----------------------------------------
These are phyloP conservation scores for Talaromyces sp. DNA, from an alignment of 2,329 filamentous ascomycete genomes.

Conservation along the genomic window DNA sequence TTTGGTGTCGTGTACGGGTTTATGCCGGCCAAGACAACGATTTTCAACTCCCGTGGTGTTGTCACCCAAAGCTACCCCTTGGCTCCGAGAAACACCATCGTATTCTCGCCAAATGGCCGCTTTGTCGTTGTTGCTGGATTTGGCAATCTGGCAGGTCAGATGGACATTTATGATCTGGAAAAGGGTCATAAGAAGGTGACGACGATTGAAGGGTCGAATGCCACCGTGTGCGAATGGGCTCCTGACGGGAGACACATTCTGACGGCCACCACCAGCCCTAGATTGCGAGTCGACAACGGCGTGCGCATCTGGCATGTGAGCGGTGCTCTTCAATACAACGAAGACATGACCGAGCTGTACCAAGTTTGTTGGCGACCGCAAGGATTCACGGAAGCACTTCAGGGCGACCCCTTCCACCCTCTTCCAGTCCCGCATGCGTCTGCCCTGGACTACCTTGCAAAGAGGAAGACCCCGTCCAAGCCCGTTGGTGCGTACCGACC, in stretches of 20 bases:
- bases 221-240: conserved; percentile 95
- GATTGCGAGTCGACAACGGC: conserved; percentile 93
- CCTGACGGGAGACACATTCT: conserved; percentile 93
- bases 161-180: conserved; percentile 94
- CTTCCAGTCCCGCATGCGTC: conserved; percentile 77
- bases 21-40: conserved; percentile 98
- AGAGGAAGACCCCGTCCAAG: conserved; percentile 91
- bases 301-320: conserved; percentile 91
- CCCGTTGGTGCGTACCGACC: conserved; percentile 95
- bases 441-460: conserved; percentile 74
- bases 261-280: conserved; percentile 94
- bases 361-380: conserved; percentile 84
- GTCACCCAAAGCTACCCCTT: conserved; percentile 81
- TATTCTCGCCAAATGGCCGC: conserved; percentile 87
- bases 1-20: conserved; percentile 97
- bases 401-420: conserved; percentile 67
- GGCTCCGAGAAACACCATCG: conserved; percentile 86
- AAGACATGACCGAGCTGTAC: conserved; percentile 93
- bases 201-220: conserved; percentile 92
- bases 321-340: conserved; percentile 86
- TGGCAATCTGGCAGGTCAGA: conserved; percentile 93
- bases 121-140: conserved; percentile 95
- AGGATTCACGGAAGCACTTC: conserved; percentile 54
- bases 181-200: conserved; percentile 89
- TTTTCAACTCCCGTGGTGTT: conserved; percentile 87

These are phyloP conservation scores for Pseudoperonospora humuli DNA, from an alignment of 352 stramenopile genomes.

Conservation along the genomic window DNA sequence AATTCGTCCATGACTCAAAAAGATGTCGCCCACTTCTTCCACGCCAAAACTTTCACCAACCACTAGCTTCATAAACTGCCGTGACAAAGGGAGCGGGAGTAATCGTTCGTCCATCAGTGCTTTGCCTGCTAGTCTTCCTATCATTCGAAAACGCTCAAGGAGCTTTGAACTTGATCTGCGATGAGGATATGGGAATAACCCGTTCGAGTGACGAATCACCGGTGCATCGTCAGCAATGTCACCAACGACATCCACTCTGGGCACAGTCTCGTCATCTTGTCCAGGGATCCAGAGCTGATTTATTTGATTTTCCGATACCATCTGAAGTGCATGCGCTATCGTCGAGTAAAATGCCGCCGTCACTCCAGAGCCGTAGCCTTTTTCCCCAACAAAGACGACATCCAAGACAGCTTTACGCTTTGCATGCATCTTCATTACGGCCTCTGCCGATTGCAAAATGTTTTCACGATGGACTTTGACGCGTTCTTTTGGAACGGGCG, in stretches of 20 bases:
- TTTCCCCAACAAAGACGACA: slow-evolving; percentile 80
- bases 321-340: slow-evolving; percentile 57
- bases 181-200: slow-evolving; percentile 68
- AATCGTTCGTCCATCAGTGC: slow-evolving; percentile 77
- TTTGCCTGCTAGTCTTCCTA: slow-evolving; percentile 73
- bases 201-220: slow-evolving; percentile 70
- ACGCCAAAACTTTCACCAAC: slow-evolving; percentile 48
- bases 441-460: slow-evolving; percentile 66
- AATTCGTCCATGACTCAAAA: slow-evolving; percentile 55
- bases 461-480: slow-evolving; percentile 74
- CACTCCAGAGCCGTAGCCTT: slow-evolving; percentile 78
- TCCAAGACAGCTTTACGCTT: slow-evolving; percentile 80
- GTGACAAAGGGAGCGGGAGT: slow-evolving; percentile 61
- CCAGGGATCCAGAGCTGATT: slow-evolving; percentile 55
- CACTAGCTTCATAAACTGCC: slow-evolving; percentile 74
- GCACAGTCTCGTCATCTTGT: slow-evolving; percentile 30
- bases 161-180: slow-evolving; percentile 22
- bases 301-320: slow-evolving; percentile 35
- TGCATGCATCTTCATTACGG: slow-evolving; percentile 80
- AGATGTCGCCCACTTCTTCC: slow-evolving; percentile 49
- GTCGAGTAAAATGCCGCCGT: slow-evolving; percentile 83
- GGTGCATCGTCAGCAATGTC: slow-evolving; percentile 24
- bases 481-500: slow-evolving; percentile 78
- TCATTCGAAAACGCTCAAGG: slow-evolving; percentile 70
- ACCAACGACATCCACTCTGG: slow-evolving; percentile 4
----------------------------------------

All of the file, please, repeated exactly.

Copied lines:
These are phyloP conservation scores for Talaromyces sp. DNA, from an alignment of 2,329 filamentous ascomycete genomes.

Conservation along the genomic window DNA sequence TTTGGTGTCGTGTACGGGTTTATGCCGGCCAAGACAACGATTTTCAACTCCCGTGGTGTTGTCACCCAAAGCTACCCCTTGGCTCCGAGAAACACCATCGTATTCTCGCCAAATGGCCGCTTTGTCGTTGTTGCTGGATTTGGCAATCTGGCAGGTCAGATGGACATTTATGATCTGGAAAAGGGTCATAAGAAGGTGACGACGATTGAAGGGTCGAATGCCACCGTGTGCGAATGGGCTCCTGACGGGAGACACATTCTGACGGCCACCACCAGCCCTAGATTGCGAGTCGACAACGGCGTGCGCATCTGGCATGTGAGCGGTGCTCTTCAATACAACGAAGACATGACCGAGCTGTACCAAGTTTGTTGGCGACCGCAAGGATTCACGGAAGCACTTCAGGGCGACCCCTTCCACCCTCTTCCAGTCCCGCATGCGTCTGCCCTGGACTACCTTGCAAAGAGGAAGACCCCGTCCAAGCCCGTTGGTGCGTACCGACC, in stretches of 20 bases:
- bases 221-240: conserved; percentile 95
- GATTGCGAGTCGACAACGGC: conserved; percentile 93
- CCTGACGGGAGACACATTCT: conserved; percentile 93
- bases 161-180: conserved; percentile 94
- CTTCCAGTCCCGCATGCGTC: conserved; percentile 77
- bases 21-40: conserved; percentile 98
- AGAGGAAGACCCCGTCCAAG: conserved; percentile 91
- bases 301-320: conserved; percentile 91
- CCCGTTGGTGCGTACCGACC: conserved; percentile 95
- bases 441-460: conserved; percentile 74
- bases 261-280: conserved; percentile 94
- bases 361-380: conserved; percentile 84
- GTCACCCAAAGCTACCCCTT: conserved; percentile 81
- TATTCTCGCCAAATGGCCGC: conserved; percentile 87
- bases 1-20: conserved; percentile 97
- bases 401-420: conserved; percentile 67
- GGCTCCGAGAAACACCATCG: conserved; percentile 86
- AAGACATGACCGAGCTGTAC: conserved; percentile 93
- bases 201-220: conserved; percentile 92
- bases 321-340: conserved; percentile 86
- TGGCAATCTGGCAGGTCAGA: conserved; percentile 93
- bases 121-140: conserved; percentile 95
- AGGATTCACGGAAGCACTTC: conserved; percentile 54
- bases 181-200: conserved; percentile 89
- TTTTCAACTCCCGTGGTGTT: conserved; percentile 87

These are phyloP conservation scores for Pseudoperonospora humuli DNA, from an alignment of 352 stramenopile genomes.

Conservation along the genomic window DNA sequence AATTCGTCCATGACTCAAAAAGATGTCGCCCACTTCTTCCACGCCAAAACTTTCACCAACCACTAGCTTCATAAACTGCCGTGACAAAGGGAGCGGGAGTAATCGTTCGTCCATCAGTGCTTTGCCTGCTAGTCTTCCTATCATTCGAAAACGCTCAAGGAGCTTTGAACTTGATCTGCGATGAGGATATGGGAATAACCCGTTCGAGTGACGAATCACCGGTGCATCGTCAGCAATGTCACCAACGACATCCACTCTGGGCACAGTCTCGTCATCTTGTCCAGGGATCCAGAGCTGATTTATTTGATTTTCCGATACCATCTGAAGTGCATGCGCTATCGTCGAGTAAAATGCCGCCGTCACTCCAGAGCCGTAGCCTTTTTCCCCAACAAAGACGACATCCAAGACAGCTTTACGCTTTGCATGCATCTTCATTACGGCCTCTGCCGATTGCAAAATGTTTTCACGATGGACTTTGACGCGTTCTTTTGGAACGGGCG, in stretches of 20 bases:
- TTTCCCCAACAAAGACGACA: slow-evolving; percentile 80
- bases 321-340: slow-evolving; percentile 57
- bases 181-200: slow-evolving; percentile 68
- AATCGTTCGTCCATCAGTGC: slow-evolving; percentile 77
- TTTGCCTGCTAGTCTTCCTA: slow-evolving; percentile 73
- bases 201-220: slow-evolving; percentile 70
- ACGCCAAAACTTTCACCAAC: slow-evolving; percentile 48
- bases 441-460: slow-evolving; percentile 66
- AATTCGTCCATGACTCAAAA: slow-evolving; percentile 55
- bases 461-480: slow-evolving; percentile 74
- CACTCCAGAGCCGTAGCCTT: slow-evolving; percentile 78
- TCCAAGACAGCTTTACGCTT: slow-evolving; percentile 80
- GTGACAAAGGGAGCGGGAGT: slow-evolving; percentile 61
- CCAGGGATCCAGAGCTGATT: slow-evolving; percentile 55
- CACTAGCTTCATAAACTGCC: slow-evolving; percentile 74
- GCACAGTCTCGTCATCTTGT: slow-evolving; percentile 30
- bases 161-180: slow-evolving; percentile 22
- bases 301-320: slow-evolving; percentile 35
- TGCATGCATCTTCATTACGG: slow-evolving; percentile 80
- AGATGTCGCCCACTTCTTCC: slow-evolving; percentile 49
- GTCGAGTAAAATGCCGCCGT: slow-evolving; percentile 83
- GGTGCATCGTCAGCAATGTC: slow-evolving; percentile 24
- bases 481-500: slow-evolving; percentile 78
- TCATTCGAAAACGCTCAAGG: slow-evolving; percentile 70
- ACCAACGACATCCACTCTGG: slow-evolving; percentile 4